Silicon Drift Detectors (SDDs) are well suited for high resolution high count rate X-ray spectroscopy. A low leakage current level allows to operate them close to room temperature with moderate cooling.
SDDs are used in large quantities on industrial scale in applications like electron microscopy (SEM-EDX) and X-ray fluorescence analysis (XRF). In addition PNSensor develops SDDs in dedicated shapes and operational modes for scientific experiments within the frame of international collaborations.
The basic form of the Silicon Drift Detector (SDD) has been proposed in 1983 by Gatti & Rehak . It consists of a volume of fully depleted high-resistivity silicon, in which an electric field with a strong component parallel to the surface drives electrons generated by the absorption of ionising radiation towards a small sized collecting anode. The electric field is generated by a number of increasingly reverse biased field strips covering one surface of the device . The radiation entrance window on the opposite side is made up by a non-structured shallow implanted junction giving a homogeneous sensitivity over the whole detector area.
The unique property of this type of detector is the extremely small value of the anode capacitance, which is independent of the active area. This feature allows to gain higher energy resolution at shorter shaping times compared to conventional photo diodes and Si(Li) detectors, recommending the SDD for high count rate applications .
To take the full advantage of the small output capacitance the front-end transistor of the amplifying electronics is integrated on the detector chip and connected to the collecting anode by a short metal strip. This way the stray capacitance of the interconnection detector - amplifier is minimised and moreover noise by electric pickup and microphony effects is insignificant. The anode is discharged from signal electrons in a continuous mode. Thus the SDD can be operated with dc-voltages only and there is no detector dead time caused by a clocked reset mechanism .
Due to the elaborated process technology used in the SDD fabrication the leakage current level is so low that the SDD can be operated with moderate cooling by means of a single stage Peltier element.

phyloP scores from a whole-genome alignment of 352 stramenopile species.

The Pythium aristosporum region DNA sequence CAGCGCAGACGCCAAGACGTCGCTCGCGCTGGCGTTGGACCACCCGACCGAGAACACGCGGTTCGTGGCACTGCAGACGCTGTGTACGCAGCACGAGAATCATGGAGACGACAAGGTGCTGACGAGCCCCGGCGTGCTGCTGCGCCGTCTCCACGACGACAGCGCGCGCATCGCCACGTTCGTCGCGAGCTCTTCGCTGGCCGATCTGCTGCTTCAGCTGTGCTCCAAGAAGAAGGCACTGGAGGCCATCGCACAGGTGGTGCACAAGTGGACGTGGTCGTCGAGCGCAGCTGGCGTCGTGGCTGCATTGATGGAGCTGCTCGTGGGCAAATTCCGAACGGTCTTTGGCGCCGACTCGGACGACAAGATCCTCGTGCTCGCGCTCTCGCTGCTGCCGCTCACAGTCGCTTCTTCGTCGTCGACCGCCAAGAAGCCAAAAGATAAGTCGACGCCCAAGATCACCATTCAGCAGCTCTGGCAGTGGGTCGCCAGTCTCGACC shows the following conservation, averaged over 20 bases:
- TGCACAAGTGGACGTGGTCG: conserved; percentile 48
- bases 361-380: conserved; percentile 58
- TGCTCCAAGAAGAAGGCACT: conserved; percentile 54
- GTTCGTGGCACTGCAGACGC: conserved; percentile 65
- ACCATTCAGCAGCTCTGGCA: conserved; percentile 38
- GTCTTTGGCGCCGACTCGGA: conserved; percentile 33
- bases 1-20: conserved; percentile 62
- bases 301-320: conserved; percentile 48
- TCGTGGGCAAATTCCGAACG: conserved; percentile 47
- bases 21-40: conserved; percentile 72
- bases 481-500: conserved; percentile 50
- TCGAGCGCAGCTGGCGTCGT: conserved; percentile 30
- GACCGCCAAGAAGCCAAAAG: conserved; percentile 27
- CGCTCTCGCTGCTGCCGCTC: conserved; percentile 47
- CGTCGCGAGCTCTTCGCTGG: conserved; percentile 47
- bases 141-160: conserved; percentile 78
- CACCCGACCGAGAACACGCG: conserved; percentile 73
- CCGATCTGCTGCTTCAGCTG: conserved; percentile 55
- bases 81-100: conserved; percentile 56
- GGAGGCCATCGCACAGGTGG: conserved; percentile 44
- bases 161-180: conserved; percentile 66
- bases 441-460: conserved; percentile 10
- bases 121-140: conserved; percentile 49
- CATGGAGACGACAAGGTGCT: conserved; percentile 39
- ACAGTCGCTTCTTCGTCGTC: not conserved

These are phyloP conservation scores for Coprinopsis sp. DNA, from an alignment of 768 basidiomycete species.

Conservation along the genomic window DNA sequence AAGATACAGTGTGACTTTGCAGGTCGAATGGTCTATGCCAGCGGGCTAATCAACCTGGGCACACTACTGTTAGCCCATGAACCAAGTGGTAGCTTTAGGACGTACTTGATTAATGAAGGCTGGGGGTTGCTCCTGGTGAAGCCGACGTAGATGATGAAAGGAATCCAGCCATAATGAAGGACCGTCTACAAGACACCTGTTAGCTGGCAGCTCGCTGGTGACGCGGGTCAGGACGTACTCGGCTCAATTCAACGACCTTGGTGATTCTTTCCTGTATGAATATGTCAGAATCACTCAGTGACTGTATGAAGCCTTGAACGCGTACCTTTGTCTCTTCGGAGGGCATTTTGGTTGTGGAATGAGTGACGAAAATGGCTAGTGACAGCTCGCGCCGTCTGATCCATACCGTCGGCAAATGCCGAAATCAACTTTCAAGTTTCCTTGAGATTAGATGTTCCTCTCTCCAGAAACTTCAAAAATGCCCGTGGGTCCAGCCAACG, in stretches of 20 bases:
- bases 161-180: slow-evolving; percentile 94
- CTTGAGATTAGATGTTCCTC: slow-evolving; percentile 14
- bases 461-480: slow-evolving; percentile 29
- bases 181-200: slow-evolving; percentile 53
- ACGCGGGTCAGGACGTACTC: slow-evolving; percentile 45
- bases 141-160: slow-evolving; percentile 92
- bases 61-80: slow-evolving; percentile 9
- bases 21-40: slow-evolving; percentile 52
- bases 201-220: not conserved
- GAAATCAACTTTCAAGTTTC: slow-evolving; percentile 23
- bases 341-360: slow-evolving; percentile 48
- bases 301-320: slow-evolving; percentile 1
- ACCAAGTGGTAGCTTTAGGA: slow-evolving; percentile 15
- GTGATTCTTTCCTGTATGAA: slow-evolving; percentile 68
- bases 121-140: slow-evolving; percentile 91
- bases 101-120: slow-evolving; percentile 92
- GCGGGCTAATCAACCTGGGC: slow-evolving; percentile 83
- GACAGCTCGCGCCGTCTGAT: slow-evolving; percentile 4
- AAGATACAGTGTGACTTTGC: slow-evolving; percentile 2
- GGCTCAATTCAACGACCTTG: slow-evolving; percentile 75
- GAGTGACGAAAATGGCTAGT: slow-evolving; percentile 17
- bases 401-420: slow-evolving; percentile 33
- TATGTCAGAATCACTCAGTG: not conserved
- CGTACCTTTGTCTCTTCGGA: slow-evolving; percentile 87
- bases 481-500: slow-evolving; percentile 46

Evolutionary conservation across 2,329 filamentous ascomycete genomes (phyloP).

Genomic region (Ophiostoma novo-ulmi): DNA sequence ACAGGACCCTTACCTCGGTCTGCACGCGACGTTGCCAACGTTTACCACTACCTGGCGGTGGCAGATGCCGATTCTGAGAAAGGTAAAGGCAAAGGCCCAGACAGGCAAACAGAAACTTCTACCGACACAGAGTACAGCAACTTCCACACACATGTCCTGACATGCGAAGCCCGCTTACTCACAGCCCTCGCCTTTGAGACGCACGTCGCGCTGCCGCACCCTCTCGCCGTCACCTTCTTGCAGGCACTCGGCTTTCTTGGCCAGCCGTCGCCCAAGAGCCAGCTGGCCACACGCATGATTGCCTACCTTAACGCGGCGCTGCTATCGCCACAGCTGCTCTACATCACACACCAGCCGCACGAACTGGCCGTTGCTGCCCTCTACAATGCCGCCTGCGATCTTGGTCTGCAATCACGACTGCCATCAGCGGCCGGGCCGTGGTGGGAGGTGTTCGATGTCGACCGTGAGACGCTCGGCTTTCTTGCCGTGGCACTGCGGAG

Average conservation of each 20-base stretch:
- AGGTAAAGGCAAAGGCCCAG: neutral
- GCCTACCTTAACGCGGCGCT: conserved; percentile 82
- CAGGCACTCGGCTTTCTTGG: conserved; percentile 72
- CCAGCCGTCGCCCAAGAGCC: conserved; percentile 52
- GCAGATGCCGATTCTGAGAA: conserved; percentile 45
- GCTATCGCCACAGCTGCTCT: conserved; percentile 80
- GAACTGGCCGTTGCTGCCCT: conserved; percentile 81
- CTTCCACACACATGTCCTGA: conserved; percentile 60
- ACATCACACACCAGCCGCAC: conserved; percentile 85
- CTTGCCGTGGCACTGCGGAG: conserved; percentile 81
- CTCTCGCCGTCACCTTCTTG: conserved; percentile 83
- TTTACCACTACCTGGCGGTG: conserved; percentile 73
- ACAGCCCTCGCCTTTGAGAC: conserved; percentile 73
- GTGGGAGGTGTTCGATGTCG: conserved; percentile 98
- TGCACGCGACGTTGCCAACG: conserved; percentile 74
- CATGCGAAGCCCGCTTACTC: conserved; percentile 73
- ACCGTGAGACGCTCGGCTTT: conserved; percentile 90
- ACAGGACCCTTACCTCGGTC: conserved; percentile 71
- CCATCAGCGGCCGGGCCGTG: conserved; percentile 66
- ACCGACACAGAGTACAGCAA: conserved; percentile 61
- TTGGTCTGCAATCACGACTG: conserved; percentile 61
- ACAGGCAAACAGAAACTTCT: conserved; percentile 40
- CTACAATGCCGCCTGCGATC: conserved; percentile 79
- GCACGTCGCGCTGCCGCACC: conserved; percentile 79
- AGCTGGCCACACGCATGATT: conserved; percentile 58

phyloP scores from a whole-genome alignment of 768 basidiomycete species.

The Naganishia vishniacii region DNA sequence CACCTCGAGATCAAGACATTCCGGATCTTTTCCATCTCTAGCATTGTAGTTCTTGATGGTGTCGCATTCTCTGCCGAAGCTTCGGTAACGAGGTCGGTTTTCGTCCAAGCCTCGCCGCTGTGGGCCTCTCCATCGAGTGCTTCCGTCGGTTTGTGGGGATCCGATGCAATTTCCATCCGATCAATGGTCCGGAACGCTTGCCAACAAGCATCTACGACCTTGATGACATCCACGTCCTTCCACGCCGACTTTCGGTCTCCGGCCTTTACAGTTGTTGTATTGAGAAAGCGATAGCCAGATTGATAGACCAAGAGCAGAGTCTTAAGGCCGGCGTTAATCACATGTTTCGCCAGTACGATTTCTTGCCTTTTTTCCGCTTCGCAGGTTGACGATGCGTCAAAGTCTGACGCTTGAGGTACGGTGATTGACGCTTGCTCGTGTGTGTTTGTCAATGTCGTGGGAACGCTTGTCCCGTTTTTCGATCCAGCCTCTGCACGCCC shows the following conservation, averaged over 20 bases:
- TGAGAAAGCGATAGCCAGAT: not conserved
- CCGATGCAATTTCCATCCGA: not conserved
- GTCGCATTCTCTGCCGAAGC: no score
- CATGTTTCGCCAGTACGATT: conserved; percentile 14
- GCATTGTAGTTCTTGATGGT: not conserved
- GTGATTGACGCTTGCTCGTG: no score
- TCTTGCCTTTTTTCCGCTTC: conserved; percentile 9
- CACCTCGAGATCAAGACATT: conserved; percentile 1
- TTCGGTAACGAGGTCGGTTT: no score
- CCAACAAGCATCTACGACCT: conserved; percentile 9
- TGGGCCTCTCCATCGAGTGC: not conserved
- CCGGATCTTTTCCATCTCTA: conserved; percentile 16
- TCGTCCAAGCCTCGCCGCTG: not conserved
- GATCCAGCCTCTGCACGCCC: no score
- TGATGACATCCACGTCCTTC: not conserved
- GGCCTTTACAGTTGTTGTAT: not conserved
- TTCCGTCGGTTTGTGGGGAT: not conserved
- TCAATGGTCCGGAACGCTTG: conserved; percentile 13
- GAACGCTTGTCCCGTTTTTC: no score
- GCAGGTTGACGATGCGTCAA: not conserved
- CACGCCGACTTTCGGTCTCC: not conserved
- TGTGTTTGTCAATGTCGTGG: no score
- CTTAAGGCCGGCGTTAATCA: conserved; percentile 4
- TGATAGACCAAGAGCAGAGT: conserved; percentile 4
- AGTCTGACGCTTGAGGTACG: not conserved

The SDD's energy resolution (FWHM < 145 eV @ MnKα at -20°C) can be compared to that of a Si(Li) detector requiring no expensive and inconvenient liquid nitrogen cooling. It surpasses the quality of pin-diodes.
To improve performance of the standard Silicon Drift Detector with regard to energy resolution and peak-to-background a new SDD-layout was developed. In Figure 2 the design of the Silicon Drift Detector Droplet named SD³ is shown. The integrated FET is no longer centered but moved to the outside margin of the structure. If a proper collimator is used, the FET is not irradiated by incoming photons.
The new layout of the SD³ structure allows the design of a readout anode which has a smaller area. As the capacitance of the readout node is mainly given by the area of the anode, reducing the area helps greatly to minimize the electronic noise contributions of serial white and 1/f noise. The detector capacitance of a SD³ determined from ENC² vs. shaping time measurements is about 120 fF compared to 200 fF for standard SDDs.
In next figure a mounted and bonded SD³ chip is shown. The chip is mounted on a TO8 housing with 16 pins for the supply voltages. A thermoelectric element is included in the housing. The droplet like shape of the detector can easily be seen. The homogenous radiation entrance window which is shown on the picture consists of a flat p-implant covered by a thin aluminum layer to keep the entrance window radiation hard.
When irradiating silicon drift detectors with high doses of X-ray photons, radiation damages in the oxides and at the interface oxide/silicon occur. The most important effect after irradiation is the increased surface leakage current which leads to a worse energy resolution.
Radiation hardness measurements were performed for standard SDDs as well as for the new SD³ chips. The devices have been irradiated by X-ray photons of about 18 keV which impose maximum radiation damage. Even for this energy SDDs show no loss in spectroscopic performance until an absorbed dose of about 1013 photons. For a supposed count rate of 10,000 cps this means that the detector could be continuously operated for 30 years without degradation in energy resolution because of radiation damage.
Classic SDDs (hexagonal shaped) and High Resolution SD³-structures are assembled in various multielement structures:
Linear, lumped or ring shaped multielement structure with hexagonal shaped SDDs:
 E. Gatti, P. Rehak, Semiconductor Drift Chamber - An Application of a Novel Charge Transport Scheme, Nucl. Instr. and Meth. A 225, 1984, pp. 608-614.
 P. Lechner et al., Silicon drift detectors for high resolution room temperature X-ray spectroscopy, Nucl. Instr. and Meth. 1996; A 377, pp. 346-351.
 L. Strüder, H. Soltau, High Resolution Silicon Detectors for Photons and Particles, Radiation Protection Dosimetry 61, 1995, pp. 39-46
 C. Fiorini, P. Lechner, Continuous Charge Restoration in Semiconductor Detectors by Means of the Gate-to-Drain Current of the Integrated Front-End JFET, IEEE Trans. on Nucl. Sci. 46 (3), 1999, pp. 761 764
 C. Fiorini, P. Lechner, Charge Sensitive Preamplifier with Continuous Reset by Means of the Gate-to-Drain Current of the JFET Integrated on the Detector, IEEE Trans. on Nucl. Sci. 49 (3), 1999, pp. 1147 1151